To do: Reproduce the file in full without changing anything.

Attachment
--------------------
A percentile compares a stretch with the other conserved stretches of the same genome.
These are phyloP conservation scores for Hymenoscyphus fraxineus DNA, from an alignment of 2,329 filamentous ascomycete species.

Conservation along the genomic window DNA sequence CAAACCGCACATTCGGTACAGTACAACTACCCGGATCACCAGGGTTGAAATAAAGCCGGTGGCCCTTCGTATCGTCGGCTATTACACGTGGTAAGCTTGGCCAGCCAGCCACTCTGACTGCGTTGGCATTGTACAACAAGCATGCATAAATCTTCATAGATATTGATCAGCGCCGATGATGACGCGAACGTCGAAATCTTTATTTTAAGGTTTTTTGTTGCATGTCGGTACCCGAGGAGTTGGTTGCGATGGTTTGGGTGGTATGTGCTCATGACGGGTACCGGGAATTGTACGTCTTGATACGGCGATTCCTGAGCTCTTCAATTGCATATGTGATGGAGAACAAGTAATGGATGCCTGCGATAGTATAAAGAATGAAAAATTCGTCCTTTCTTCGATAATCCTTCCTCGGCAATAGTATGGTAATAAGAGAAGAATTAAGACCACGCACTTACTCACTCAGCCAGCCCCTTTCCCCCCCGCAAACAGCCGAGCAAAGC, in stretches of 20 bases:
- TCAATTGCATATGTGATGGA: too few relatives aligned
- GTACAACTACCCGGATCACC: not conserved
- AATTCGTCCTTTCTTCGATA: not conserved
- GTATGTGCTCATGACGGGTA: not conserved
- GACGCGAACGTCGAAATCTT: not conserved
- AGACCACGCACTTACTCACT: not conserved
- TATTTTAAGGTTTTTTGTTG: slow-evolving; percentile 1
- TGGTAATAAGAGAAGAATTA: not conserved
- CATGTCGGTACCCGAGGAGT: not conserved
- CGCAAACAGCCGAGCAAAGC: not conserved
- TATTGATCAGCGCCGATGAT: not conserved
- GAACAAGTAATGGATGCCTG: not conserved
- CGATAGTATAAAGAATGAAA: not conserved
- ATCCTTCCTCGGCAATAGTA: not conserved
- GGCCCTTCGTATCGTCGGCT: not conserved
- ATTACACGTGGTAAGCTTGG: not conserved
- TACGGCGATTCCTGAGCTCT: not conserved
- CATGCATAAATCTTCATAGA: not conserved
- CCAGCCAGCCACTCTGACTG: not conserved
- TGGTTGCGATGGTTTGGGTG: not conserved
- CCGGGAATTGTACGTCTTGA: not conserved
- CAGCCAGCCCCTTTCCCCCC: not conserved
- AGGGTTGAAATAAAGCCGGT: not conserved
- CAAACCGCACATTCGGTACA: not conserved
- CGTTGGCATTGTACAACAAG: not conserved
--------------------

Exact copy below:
A percentile compares a stretch with the other conserved stretches of the same genome.
These are phyloP conservation scores for Hymenoscyphus fraxineus DNA, from an alignment of 2,329 filamentous ascomycete species.

Conservation along the genomic window DNA sequence CAAACCGCACATTCGGTACAGTACAACTACCCGGATCACCAGGGTTGAAATAAAGCCGGTGGCCCTTCGTATCGTCGGCTATTACACGTGGTAAGCTTGGCCAGCCAGCCACTCTGACTGCGTTGGCATTGTACAACAAGCATGCATAAATCTTCATAGATATTGATCAGCGCCGATGATGACGCGAACGTCGAAATCTTTATTTTAAGGTTTTTTGTTGCATGTCGGTACCCGAGGAGTTGGTTGCGATGGTTTGGGTGGTATGTGCTCATGACGGGTACCGGGAATTGTACGTCTTGATACGGCGATTCCTGAGCTCTTCAATTGCATATGTGATGGAGAACAAGTAATGGATGCCTGCGATAGTATAAAGAATGAAAAATTCGTCCTTTCTTCGATAATCCTTCCTCGGCAATAGTATGGTAATAAGAGAAGAATTAAGACCACGCACTTACTCACTCAGCCAGCCCCTTTCCCCCCCGCAAACAGCCGAGCAAAGC, in stretches of 20 bases:
- TCAATTGCATATGTGATGGA: too few relatives aligned
- GTACAACTACCCGGATCACC: not conserved
- AATTCGTCCTTTCTTCGATA: not conserved
- GTATGTGCTCATGACGGGTA: not conserved
- GACGCGAACGTCGAAATCTT: not conserved
- AGACCACGCACTTACTCACT: not conserved
- TATTTTAAGGTTTTTTGTTG: slow-evolving; percentile 1
- TGGTAATAAGAGAAGAATTA: not conserved
- CATGTCGGTACCCGAGGAGT: not conserved
- CGCAAACAGCCGAGCAAAGC: not conserved
- TATTGATCAGCGCCGATGAT: not conserved
- GAACAAGTAATGGATGCCTG: not conserved
- CGATAGTATAAAGAATGAAA: not conserved
- ATCCTTCCTCGGCAATAGTA: not conserved
- GGCCCTTCGTATCGTCGGCT: not conserved
- ATTACACGTGGTAAGCTTGG: not conserved
- TACGGCGATTCCTGAGCTCT: not conserved
- CATGCATAAATCTTCATAGA: not conserved
- CCAGCCAGCCACTCTGACTG: not conserved
- TGGTTGCGATGGTTTGGGTG: not conserved
- CCGGGAATTGTACGTCTTGA: not conserved
- CAGCCAGCCCCTTTCCCCCC: not conserved
- AGGGTTGAAATAAAGCCGGT: not conserved
- CAAACCGCACATTCGGTACA: not conserved
- CGTTGGCATTGTACAACAAG: not conserved